While I enjoyed writing it, I confess that I was not looking forward to the various screeds which were sure to emerge in response to my Jacobin piece Jazz after Politics.
That implies that jazz remains as gonadally challenged as it was when, as I well recall, unmitigated misogyny towards “chick singers” was routine. In any case, these ejaculations served as a useful reminder that I neglected to mention women as a constituency joining others who have long since voted with their feet to escape the stultifying embrace of the jazzbros.
In addition to these was a minority of responses which managed to communicate something other than baffled contempt by managing to make empirically verifiable claims. As might be expected, these were not of much better quality, among them the confident assertion that I “know nothing about jazz.”
As a subsequent commenter noted, this is worthy of nothing more than an “lol” given that as a performing musician in San Francisco and New York in the 1980s working with, among others, Sonny Stitt, Eddie Henderson, and Freddie Hubbard, I am intimately familiar with most of the classic repertoire and syntax of the genre.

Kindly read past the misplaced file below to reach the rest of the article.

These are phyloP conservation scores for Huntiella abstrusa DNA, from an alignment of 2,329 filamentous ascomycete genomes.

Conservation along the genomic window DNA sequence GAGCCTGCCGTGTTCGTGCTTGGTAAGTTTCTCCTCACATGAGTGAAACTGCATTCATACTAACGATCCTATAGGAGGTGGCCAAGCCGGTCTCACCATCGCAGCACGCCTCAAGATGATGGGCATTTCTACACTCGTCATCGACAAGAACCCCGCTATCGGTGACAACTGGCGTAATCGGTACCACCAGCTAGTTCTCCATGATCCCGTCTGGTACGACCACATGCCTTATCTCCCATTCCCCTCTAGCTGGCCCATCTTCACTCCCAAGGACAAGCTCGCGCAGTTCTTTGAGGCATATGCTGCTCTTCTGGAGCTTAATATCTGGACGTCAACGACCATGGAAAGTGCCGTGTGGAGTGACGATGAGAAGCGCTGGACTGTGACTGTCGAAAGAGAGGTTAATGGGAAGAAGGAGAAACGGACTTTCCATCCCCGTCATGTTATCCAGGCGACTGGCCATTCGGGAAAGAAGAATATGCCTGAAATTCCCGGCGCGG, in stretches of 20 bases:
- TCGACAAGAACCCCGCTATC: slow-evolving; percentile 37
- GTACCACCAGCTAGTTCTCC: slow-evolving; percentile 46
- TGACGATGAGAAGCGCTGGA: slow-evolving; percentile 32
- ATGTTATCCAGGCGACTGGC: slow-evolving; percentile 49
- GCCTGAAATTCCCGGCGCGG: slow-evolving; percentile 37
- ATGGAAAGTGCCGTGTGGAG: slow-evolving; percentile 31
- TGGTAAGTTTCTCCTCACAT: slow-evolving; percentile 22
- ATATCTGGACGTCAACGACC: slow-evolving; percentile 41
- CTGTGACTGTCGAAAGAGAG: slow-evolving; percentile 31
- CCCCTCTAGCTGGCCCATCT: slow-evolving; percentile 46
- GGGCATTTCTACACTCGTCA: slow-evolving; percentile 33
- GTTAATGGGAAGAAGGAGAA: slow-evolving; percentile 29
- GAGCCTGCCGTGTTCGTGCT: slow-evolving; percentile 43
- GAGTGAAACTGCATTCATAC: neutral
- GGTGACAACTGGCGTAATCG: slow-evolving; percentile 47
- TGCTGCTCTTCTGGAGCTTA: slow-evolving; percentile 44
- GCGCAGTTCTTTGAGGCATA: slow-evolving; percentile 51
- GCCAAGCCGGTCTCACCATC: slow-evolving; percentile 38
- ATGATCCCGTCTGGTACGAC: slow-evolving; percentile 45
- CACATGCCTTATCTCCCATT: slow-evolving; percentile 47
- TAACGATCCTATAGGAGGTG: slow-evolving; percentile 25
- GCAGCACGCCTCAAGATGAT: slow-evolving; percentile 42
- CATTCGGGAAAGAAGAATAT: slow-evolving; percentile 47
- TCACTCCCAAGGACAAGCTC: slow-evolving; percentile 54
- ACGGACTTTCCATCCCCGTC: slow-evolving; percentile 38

Those parading their ignorance about my expertise no doubt assume they are doing God’s work by defending jazz from the infidels. But in fact they are doing nothing other than making themselves, and by extension, jazz, look absurd. LOL indeed.
What seems to lie behind this display of willful blindness is the assumption that that one cannot deeply admire an art form while maintaining a critical awareness of when and how it fails to achieve its expressive aspirations.
Of course, this is routine in concert music: pretty much everyone will admit that Beethoven is a great composer but that Wellington’s Victory March is a compositional disaster. Same with Brahms’s Triumphlied. Even some of us find certain pieces by Schubert saccharine, Mahler overwrought, Lizst annoying, etc.
But critical admiration, the only admiration worth taking seriously, is anathema to the Manichean jazzbro mentality. In jazz circles, deference to authority is de riguer, those violating taboos by asking questions consigned to the gallows or targeted for ritualistic abuse.
One such taboo topic came up in the piece, namely, whether the great saxophonist and composer Joe Henderson could have been “oblivious” to the now long forgotten racist lyrics of a standard tune he recorded in the mid 1960s.